The Translational Genomics Research Institute (TGen) is a non-profit organization dedicated to conducting groundbreaking research with life changing results. Research at TGen is focused on helping patients with diseases such as cancer, neurological disorders and diabetes. TGen is on the cutting edge of translational research where investigators are able to unravel the genetic components of common and complex diseases. Working with collaborators in the scientific and medical communities, TGen believes it can make a substantial contribution to the efficiency and effectiveness of the translational process.
About Caris Life Sciences
Caris Life Sciences is a U.S. based biosciences company specializing in the development and commercialization of clinically-validated molecular diagnostics and anatomic pathology services primarily in the fields of oncology, dermatopathology, hematopathology and gastrointestinal pathology. The company provides academic-caliber medical consults through its industry-leading team of subspecialty fellowships and expert-trained pathologists in gastrointestinal and liver pathology, dermatopathology and hematopathology. Caris Life Sciences also offers advanced molecular analyses of patient samples through prognostic testing services and genomic and proteomic profiling to assist physicians in their treatment of cancer and other complex diseases.
Fairfax Northern Virginia Hematology Oncology
For more than 30 years, Fairfax Northern Virginia Hematology Oncology (FNVHO), based in Fairfax, Va., has contributed greatly to the campaign against cancer and diseases of the blood by offering advancements in technology, treatment, early detection and clinical trials. For residents throughout Northern Virginia this means the chances of beating cancer are better than ever. Illustrating the outpatient emphasis of cancer treatment, FNVHO’s cancer care and blood disorder specialists work closely with you and your family to create an individual treatment plan that provides for your physical and emotional health, all in the familiar setting of your community.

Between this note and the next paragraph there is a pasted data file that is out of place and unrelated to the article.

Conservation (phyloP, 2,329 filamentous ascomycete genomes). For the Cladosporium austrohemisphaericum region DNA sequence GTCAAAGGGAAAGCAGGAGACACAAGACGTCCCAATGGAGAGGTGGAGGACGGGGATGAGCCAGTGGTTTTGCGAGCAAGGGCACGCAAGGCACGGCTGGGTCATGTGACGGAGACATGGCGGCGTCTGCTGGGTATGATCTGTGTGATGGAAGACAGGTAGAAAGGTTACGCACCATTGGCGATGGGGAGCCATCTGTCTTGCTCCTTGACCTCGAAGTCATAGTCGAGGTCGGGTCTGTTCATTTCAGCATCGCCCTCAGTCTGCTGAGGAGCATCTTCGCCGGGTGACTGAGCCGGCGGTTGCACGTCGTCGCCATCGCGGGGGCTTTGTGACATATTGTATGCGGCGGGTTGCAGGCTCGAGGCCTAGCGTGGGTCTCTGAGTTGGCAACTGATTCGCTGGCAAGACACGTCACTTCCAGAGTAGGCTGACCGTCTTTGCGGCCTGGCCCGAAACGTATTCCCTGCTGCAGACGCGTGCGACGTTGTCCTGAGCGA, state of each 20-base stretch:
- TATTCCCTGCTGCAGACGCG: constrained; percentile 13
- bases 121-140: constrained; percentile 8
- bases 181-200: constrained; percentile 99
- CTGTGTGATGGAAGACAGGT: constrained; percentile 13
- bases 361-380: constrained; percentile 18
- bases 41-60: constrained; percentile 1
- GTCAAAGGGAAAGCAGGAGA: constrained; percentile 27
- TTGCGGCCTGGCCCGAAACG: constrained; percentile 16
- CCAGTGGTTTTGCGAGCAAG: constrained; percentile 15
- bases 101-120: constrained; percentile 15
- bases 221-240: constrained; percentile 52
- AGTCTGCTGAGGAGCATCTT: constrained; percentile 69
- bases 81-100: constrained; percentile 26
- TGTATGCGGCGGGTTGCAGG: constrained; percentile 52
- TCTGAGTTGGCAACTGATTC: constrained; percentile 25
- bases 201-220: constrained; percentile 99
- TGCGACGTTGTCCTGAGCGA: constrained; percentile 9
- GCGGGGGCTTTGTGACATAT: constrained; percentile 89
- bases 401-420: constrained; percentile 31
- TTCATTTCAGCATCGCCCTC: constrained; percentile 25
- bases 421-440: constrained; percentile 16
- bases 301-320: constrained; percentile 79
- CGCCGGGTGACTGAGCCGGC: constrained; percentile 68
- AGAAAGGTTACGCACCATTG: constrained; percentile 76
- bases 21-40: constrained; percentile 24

About George Mason University’s Center for Applied Proteomics and Molecular Medicine
The Center for Applied Proteomics and Molecular Medicine in Manassas, Va., is a key element of the Life Sciences initiative in the College of Science. Proteomics the study of proteins, how they communicate and interact, and how those actions impact biology is the new frontier in molecular medicine. CAPMM Scientists, have invented the RPMA technology to provide the unprecedented ability to measure the activity level of hundreds of protein pathway biomarkers at once from a tiny needle biopsy. These biomarkers can then be used to directly tailor treatment based on the unique patient-specific information within the tumor itself. The new classes of molecular targeted inhibitors that are just now reaching the bedside act by modulating protein activity, not genes and the RPMA technology was developed by the CAPMM to synergize with these new compounds. Working with clinical investigators from health care partners and industry collaborators, their goal is to accelerate innovative laboratory discoveries into clinical research at the bedside, which holds the promise of individually tailored therapies and personalized disease management for patients, and the discovery of biomarkers for early disease detection.
About The Side-Out Foundation
The Side-Out Foundation is a 501(c)(3) non-profit organization that was established in 2004. Inspired by one mom and embraced by the entire sport of volleyball, the mission of The Side-Out Foundation is to educate young athletes and their communities about breast cancer, both with respect to prevention and treatment, and to fund cutting edge breast cancer research. Side-Out is focused on changing the way breast cancer is treated forever.
The term side-out refers to a situation in volleyball when one team wins a point while its opponent is serving, thereby regaining serve or control of play. It is hoped that Side-Out will do the same for breast cancer patients, providing them with the support, education and best available treatments to regain control of their lives.